A move to create a paperless nationwide system for managing health records could lay the foundations for a booming health technology sector, says the head of a local software firm.

Orion Health chief executive Ian McCrae said reforms considered for the delivery of health services, in particular the rationalisation of district health boards, may not only deliver health benefits but also boost the health technology sector.

"We have a chance of being a hotbed of health innovation," said McCrae. "It's something we should actually take advantage of because there are some things we can't do. We can't build cars, we can't build spaceships, there's lots we can't do. But this is one thing we can absolutely be world class at."

A review of the health system conducted last year by former managing director of ANZ Bank in New Zealand and secretary to the Treasury Murray Horn said health professionals would find it much easier to provide seamless care if they shared easy access to a common patient record.

The report recommended the implementation of a "safe, shared and transferable" patient electronic health record, as well as a portal for patients to check their health information.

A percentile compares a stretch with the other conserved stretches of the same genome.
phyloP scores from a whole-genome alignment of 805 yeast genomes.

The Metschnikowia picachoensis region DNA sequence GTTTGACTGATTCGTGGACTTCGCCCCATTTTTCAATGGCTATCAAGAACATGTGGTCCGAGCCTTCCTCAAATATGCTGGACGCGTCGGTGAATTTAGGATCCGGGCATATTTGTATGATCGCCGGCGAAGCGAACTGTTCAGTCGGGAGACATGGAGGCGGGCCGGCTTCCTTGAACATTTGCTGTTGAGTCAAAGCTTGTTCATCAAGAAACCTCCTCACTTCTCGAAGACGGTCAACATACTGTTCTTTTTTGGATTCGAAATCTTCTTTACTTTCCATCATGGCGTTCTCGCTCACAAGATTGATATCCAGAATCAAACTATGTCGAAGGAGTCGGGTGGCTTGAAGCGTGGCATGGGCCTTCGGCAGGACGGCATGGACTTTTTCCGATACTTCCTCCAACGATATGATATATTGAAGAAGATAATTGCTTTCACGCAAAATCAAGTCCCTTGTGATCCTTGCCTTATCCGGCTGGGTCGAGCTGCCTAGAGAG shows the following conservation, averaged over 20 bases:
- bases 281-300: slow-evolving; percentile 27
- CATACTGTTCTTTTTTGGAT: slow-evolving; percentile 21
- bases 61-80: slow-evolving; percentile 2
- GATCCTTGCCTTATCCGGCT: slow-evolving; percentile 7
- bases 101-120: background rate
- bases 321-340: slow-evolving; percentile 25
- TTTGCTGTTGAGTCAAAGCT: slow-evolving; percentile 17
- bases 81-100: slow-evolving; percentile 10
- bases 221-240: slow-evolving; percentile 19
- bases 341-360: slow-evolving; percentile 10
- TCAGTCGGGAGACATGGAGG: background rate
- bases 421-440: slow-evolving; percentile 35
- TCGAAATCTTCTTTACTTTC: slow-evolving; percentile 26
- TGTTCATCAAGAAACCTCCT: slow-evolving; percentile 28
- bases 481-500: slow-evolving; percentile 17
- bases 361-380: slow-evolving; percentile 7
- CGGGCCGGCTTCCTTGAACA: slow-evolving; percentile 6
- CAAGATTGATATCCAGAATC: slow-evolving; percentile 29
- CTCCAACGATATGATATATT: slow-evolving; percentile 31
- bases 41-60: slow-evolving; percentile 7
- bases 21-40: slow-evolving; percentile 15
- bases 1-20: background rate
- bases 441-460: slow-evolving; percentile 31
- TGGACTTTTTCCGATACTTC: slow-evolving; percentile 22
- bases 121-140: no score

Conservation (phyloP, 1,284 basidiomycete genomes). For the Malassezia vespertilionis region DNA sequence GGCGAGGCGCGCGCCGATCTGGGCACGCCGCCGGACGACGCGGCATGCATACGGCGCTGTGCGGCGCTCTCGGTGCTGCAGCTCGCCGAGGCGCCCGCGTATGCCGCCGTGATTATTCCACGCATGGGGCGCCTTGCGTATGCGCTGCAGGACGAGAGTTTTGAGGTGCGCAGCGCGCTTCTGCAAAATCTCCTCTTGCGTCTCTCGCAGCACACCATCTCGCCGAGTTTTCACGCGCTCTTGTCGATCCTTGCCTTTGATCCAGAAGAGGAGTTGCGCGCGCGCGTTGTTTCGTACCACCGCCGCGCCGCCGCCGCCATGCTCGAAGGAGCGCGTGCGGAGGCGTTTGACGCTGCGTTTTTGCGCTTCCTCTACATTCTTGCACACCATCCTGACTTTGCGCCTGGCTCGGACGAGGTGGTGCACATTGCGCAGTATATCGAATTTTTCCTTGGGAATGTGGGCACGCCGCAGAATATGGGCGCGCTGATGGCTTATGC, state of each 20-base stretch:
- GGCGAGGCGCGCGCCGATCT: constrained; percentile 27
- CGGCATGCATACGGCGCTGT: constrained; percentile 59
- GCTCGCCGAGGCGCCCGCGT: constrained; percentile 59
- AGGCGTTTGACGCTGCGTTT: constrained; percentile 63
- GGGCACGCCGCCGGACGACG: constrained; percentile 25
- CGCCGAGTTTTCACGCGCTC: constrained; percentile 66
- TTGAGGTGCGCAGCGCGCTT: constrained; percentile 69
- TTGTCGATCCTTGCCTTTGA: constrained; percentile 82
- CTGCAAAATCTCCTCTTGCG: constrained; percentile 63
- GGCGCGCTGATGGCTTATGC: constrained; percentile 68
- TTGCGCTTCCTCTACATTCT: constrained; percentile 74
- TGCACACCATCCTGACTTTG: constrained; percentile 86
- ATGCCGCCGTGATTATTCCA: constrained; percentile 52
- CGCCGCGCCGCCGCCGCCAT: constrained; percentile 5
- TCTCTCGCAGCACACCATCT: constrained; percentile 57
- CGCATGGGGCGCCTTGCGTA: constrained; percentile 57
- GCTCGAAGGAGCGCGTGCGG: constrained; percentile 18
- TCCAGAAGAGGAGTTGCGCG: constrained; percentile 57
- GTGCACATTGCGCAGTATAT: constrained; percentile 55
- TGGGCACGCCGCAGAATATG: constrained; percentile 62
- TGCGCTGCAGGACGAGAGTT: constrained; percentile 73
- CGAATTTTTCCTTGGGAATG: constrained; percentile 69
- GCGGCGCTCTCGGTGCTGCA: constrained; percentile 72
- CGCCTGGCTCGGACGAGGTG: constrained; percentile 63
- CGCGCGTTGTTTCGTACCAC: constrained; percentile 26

Electronic health records (EHR) mean a patient's GP and specialist visits, prescriptions, blood tests and hospital treatments are collected and accessible in one system.

"We have automated clinical records within hospitals in New Zealand. The next step now is to do it at a regional or national level," said McCrae.

He said the prevalence of IT systems in New Zealand healthcare - 98 per cent of New Zealand GPs keep patient notes electronically compared with around 20 per cent in the United States - would make integrating health records much easier.

"The Horn report is exactly on the right track because having 20 or so IT operations, many of them struggling for resources and unable to do new things, is just not the right way to run health in this country," said McCrae.

He said Norway, a country with a similar population to New Zealand, had gone from a "huge" number of different hospital organisations down to one or two.

Orion Health's New Zealand sales director Wayne Oxenham said the company's electronic health records software products are in use at 18 of the 20 district health boards.

"We look at New Zealand as a place where we can innovate because all our developers are here. It's far easier for us to do new things locally here in New Zealand than it is to do new things in, say, Spain," Oxenham said.

Orion Health is implementing an electronic health records system to assist in the management of patients with issues such as mental health, alcoholism, diabetes and asthma on Spain's Balearic Islands.

Oxenham said it was innovation and development the company would love to be doing in New Zealand.

Orion Health - New Zealand's largest locally owned software exporter - derives about 90 per cent of its around $60 million in annual revenue from overseas deals. It aims to have an annual turnover of $1 billion by 2016.

HEALTHY AMBITION

* Orion Health is NZ's largest locally-owned software exporter.
* It earns about 90 per cent of its around $60 million in annual revenue from overseas deals.
* It aims to have annual turnover of $1 billion by 2016.